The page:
The US army private was originally sentenced to serve a 35-year term for leaking a cache of classified military documents to WikiLeaks, but she will now be released in May. Last September, WikiLeaks tweeted: "If Obama grants Manning clemency, Assange will agree to US prison in exchange—despite its clear unlawfulness." On January 12, a similar tweet appeared.
It said: "If Obama grants Manning clemency Assange will agree to US extradition despite clear unconstitutionality of DoJ [Department of Justice] case." Following Manning's commutation of sentence, Assange was mocked on Twitter, with many calling on him to pack his bags and leave Flat 3B, No. 3, Hans Crescent—the Ecuadorian embassy's address in Knightsbridge, London. However, because the WikiLeaks chief breached his bail conditions back in 2012, it's highly likely that Assange will be arrested by Met police if and when he steps outside the embassy. In 2015, Scotland Yard said that it was ending round-the-clock "physical presence" of officers camped outside the embassy, but added that the Met would "make every effort to arrest" Assange.
In September last year, a Swedish court upheld an earlier decision to maintain its European Arrest Warrant against him. Assange, who has repeatedly denied any wrongdoing, initially sought political asylum nearly five years ago, after he was wanted for questioning over rape, coercion, and two counts of sexual molestation accusations brought against him by two women in Sweden.

The allegations surfaced after Assange visited the country in August 2010 to give a lecture. Swedish officials confirmed in 2015 that they would no longer be seeking answers from Assange over allegations of sexual molestation and coercion, due to a law of limitation that requires the cops to charge a suspect within a certain timeframe.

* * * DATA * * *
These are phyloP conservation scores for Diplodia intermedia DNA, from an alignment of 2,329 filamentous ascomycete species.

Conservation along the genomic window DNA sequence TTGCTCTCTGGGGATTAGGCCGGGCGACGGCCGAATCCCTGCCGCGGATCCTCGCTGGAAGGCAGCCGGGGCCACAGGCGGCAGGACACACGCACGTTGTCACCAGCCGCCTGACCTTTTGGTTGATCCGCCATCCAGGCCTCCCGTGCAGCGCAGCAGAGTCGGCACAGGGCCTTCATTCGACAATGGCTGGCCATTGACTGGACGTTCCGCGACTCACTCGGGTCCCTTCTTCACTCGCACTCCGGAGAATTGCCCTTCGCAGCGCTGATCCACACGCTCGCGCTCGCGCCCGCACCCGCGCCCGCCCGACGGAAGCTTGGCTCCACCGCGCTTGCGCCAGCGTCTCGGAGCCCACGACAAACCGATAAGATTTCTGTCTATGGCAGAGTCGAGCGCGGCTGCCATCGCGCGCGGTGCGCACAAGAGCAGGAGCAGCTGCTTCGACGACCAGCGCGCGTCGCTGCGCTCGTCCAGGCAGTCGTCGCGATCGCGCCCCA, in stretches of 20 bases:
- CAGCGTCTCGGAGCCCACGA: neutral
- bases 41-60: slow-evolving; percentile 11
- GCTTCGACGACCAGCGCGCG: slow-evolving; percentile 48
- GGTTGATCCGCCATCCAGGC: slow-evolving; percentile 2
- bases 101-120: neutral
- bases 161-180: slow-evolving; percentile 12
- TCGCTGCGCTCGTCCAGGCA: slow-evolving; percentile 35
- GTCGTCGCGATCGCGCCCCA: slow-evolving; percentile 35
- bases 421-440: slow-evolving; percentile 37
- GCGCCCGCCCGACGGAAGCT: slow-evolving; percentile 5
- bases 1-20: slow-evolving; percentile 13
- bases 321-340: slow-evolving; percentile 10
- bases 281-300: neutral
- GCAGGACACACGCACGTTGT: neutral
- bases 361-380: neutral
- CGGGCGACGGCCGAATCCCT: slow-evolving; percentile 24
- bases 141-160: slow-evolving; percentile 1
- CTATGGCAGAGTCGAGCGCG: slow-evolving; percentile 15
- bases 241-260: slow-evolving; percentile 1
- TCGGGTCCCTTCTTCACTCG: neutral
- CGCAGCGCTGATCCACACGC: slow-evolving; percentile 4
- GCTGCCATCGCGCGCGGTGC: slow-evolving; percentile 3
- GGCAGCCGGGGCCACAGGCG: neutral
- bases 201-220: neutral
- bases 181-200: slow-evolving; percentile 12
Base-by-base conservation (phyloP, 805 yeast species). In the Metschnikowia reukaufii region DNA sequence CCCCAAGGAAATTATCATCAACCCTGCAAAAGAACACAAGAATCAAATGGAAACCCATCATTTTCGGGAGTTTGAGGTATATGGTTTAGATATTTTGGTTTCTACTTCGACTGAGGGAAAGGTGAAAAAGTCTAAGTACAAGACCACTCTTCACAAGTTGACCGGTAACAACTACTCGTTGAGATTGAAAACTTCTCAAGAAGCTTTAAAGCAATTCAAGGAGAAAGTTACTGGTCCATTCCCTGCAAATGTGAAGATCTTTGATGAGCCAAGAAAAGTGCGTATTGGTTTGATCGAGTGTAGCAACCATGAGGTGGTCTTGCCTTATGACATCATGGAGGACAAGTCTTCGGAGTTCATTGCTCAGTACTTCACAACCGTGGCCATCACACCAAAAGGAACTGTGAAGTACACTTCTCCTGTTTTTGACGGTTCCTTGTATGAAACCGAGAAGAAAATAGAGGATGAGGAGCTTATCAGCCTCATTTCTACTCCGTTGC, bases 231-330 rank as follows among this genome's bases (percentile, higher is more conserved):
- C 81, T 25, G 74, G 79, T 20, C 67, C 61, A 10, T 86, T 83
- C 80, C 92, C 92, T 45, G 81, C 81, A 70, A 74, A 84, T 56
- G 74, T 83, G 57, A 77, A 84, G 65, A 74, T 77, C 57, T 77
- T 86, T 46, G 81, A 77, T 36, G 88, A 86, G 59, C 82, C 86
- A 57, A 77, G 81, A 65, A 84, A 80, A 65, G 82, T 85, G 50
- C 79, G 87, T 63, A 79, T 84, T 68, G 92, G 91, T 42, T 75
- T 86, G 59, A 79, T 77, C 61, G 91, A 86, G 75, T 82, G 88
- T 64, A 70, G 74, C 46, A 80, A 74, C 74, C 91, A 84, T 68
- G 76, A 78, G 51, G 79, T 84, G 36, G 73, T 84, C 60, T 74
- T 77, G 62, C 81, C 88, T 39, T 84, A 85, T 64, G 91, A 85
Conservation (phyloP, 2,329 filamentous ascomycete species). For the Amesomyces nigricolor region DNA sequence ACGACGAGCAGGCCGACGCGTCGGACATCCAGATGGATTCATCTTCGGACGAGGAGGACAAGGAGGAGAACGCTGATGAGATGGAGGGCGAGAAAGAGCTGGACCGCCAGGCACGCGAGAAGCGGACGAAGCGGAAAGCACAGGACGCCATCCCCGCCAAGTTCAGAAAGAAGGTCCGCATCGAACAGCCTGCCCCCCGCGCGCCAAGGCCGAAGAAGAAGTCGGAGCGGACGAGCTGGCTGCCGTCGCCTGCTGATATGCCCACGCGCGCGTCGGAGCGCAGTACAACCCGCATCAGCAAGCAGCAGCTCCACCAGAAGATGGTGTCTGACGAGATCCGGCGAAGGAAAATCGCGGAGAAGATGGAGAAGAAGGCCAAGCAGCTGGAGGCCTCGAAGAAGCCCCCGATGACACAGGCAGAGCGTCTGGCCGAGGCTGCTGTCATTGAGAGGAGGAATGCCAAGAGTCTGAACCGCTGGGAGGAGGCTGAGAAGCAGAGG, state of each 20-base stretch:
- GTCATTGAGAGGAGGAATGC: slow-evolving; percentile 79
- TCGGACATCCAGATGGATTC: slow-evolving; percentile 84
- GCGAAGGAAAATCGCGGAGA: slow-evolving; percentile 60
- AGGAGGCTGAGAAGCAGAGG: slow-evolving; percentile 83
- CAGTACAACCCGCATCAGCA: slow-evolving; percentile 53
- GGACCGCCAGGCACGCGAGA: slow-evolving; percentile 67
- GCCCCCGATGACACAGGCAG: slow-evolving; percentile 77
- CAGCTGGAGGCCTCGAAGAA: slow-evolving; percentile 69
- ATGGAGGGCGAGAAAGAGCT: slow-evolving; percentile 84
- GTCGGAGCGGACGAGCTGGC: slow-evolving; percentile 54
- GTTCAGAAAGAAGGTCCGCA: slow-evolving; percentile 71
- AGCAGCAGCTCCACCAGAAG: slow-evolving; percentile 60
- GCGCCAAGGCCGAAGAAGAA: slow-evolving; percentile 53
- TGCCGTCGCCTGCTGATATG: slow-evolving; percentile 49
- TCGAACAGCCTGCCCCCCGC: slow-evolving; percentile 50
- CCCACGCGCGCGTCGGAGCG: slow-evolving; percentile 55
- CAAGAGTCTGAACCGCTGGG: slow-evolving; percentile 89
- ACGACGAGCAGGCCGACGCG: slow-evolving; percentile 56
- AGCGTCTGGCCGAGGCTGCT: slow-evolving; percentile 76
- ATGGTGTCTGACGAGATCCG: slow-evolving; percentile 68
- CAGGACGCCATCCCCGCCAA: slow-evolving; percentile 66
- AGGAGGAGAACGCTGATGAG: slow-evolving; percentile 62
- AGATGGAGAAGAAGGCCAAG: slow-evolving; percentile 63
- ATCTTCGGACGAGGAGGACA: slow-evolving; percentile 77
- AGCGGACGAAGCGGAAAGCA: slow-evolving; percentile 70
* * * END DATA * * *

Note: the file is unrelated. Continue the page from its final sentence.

But the more serious allegation of rape remains in place until 2020. Assange has claimed that he would be extradited to the US to face espionage charges if he does leave the Ecuadorian embassy in London. On Wednesday, Assange's lawyer Barry Pollock said: Whistleblowers like Chelsea Manning serve the public interest.
She should never have been prosecuted and sentenced to decades in prison.
She should be released immediately. Likewise, publishers of truthful information serve the public interest, promote democracy, and should not be prosecuted. The war on whistleblowers should end now and should not be continued in the new administration [under Donald Trump].

For many months, I have asked the DoJ to clarify Assange's status.
I hope it will soon.

The department of justice should not pursue any charges against Mr Assange based on his publication of truthful information and should close its criminal investigation of him immediately. WikiLeaks also appeared to infer that Assange will receive better treatment from Trump.
It tweeted: "Assange is confident of winning any fair trial in the US. Obama's DoJ prevented public interest defence & fair jury." Ars sought comment from the Met on whether Assange would be re-arrested under section 7 of the Bail Act for breaching the terms of his bail, if he does indeed leave the embassy.

A spokesperson at Scotland Yard said: "We couldn't possibly speculate." This post originated on Ars Technica UK